by Wayne Markley
I thought I would take some time to look at recent books I have been reading and really enjoying and I thought you might also like. Instead of my traditional reviews of collections or graphic novels, I am going to only discuss monthly comics. Most of these are ongoing titles and some of them I have discussed in the past, so please forgive any duplication. But I do think it is a ringing endorsement if I liked a book six months ago, or a year ago or longer, and I still would recommend it. There is even a title or two I am going to withdraw my recommendations for as the books have taken a turn for the worse since I last discussed them. I am going to write short reviews and not go into too much depth about the various stories because I do not want to ruin your reading pleasure. There are sure to be titles I have skipped or overlooked due to space or stupidity on my part. I welcome and encourage people to make suggestions about titles they would recommend that I may not be reading and would enjoy.
First off, I have really enjoyed an Image title called Epic Kill. There have only been two issues so far but I have really enjoyed both of them. I have heard the complaint that this is just a copy of Elektra, but I find this to be different enough that I do not see it as a knock off. The art is very clean and the story and action are non-stop from the first page to the last. I am not sure how far this title will go or where the story is headed, but based on the first two issues I am in for a while.
Another Image title I really enjoyed is Secret. Again there are only two issues so far but it is written by Jonathan Hickman whose work I traditionally really enjoy. The story has mostly been set up, but what is being set up really caught my attention. Hickman tells very complex stories so I have no doubt this will have a great payoff at the end. It is an entertaining and fascinating mix of industrial espionage and crime.
Near Death is yet a third title published by Image that I greatly enjoy. It is written by Jay Faeber and it is a crime comic on par with the best of Ed Brubaker’s work (who I consider the greatest crime writer in comic books). It tells the story of an ex-professional killer who has a near death experience and decides to change his life and help people. Most of the stories so far have involved people tied to, or affected by, his past crimes. The storytelling is top notch and the art is clean and perfect for the title. Reading this book is like watching the best Charles Bronson film. Filled with action and strong moral dilemmas.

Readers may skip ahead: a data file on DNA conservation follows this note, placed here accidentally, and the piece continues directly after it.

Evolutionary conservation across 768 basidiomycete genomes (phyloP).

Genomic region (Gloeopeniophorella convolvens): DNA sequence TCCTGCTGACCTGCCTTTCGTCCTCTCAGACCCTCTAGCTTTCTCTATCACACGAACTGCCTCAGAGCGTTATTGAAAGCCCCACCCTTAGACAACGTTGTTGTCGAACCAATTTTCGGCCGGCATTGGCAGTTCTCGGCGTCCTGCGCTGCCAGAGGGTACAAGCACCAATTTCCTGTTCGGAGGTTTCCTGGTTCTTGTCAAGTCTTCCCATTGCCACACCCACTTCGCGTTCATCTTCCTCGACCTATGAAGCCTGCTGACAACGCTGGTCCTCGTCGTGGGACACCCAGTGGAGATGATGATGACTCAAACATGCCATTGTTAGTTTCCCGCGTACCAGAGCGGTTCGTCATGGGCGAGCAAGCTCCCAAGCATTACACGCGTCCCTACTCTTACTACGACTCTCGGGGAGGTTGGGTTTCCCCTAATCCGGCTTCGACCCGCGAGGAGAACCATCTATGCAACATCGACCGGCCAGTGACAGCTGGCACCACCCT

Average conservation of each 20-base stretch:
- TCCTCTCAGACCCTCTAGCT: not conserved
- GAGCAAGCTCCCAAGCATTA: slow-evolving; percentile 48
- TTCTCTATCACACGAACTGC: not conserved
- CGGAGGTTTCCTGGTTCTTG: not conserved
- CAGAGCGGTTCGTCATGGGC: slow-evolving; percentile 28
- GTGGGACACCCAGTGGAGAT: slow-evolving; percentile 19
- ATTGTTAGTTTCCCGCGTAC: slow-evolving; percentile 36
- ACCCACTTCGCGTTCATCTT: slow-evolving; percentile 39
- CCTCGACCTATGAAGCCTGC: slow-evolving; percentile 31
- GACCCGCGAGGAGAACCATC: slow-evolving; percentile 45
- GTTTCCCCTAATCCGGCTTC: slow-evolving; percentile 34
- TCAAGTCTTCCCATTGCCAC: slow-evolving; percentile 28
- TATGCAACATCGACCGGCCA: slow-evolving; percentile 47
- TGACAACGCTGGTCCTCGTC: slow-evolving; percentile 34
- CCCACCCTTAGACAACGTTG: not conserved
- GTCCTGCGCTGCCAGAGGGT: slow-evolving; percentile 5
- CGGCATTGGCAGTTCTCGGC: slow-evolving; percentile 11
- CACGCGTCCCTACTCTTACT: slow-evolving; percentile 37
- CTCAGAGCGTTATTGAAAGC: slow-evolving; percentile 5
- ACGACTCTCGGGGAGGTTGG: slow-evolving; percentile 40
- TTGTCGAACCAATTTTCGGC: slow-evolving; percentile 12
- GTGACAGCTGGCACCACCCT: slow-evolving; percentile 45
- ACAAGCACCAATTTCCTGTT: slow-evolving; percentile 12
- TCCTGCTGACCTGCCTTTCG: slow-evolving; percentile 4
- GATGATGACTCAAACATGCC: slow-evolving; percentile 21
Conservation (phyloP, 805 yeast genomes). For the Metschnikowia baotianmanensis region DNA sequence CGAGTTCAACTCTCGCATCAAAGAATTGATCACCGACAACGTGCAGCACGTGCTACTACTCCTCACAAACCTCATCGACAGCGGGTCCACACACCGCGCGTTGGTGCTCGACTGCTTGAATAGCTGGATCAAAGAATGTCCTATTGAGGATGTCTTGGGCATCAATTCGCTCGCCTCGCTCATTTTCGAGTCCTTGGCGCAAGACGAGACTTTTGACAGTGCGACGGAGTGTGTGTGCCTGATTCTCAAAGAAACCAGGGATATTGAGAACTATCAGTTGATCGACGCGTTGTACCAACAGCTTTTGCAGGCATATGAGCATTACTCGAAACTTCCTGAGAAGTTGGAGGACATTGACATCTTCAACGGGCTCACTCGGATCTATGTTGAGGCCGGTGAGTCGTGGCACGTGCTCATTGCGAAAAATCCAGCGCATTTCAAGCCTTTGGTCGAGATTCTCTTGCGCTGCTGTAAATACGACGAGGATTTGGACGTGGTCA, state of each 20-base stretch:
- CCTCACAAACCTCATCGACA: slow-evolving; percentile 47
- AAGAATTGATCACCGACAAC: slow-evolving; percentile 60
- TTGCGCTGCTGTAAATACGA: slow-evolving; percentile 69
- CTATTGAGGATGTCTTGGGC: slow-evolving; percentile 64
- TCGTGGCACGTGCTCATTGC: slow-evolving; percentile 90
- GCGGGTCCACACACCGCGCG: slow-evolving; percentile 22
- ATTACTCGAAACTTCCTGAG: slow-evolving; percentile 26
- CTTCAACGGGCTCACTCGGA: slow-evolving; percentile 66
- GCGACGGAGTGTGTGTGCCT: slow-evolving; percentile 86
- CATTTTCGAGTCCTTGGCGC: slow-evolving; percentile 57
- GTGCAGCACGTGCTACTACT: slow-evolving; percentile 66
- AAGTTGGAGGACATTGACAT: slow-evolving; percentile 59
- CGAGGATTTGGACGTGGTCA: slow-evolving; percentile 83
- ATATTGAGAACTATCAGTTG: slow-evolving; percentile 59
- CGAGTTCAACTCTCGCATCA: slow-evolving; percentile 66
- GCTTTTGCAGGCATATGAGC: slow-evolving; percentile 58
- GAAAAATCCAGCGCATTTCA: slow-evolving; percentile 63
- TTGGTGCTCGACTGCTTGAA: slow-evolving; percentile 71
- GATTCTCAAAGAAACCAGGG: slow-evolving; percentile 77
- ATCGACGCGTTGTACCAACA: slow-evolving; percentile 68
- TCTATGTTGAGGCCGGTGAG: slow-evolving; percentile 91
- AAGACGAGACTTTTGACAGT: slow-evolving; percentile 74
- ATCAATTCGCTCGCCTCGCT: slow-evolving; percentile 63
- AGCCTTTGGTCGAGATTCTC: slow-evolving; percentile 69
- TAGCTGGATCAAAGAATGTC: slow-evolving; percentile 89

Moving away from Image there is a book from Avatar I really enjoy (which are words I never thought I would write) called Dan the Unharmable. It is written by David Lapham and tells the story of a slacker named Dan who, like the title says, cannot be harmed. He is a “hero” for hire of sorts, but in no way is this a superhero book. It is extremely violent but has a very funny black sense of humor. I was a huge fan of Lapham’s Stray Bullets, and he has done a number of books over the years that are very hard to read due to content (Caligula and Crossed, for example) but Dan is a very entertaining book for mature readers.
Also for mature readers is Marvel’s Max title, Untold Tales of Punisher Max. This is a miniseries written by crime novelist Jason Starr and it features a cold hearted Punisher that reminds me a lot of Garth Ennis’ run on the title. The first issue is out and it alone is enough to make me recommend it. It is an unforgiving story of a schmuck who digs a hole too deep until the Punisher steps in to resolve it. A great standalone story.
On the other side of the above titles is IDWs new ongoing Godzilla book. This is a new take on the famous reptile and it is super fun. Once again only two issues are out but they have really grabbed me and made me want to read more. It is written by Duane Swierczynski and it tells the tale of a gang of misfits out to save the world from Godzilla and all of his monster cohorts, both good and bad. This is the best take of Godzilla I have read in many years.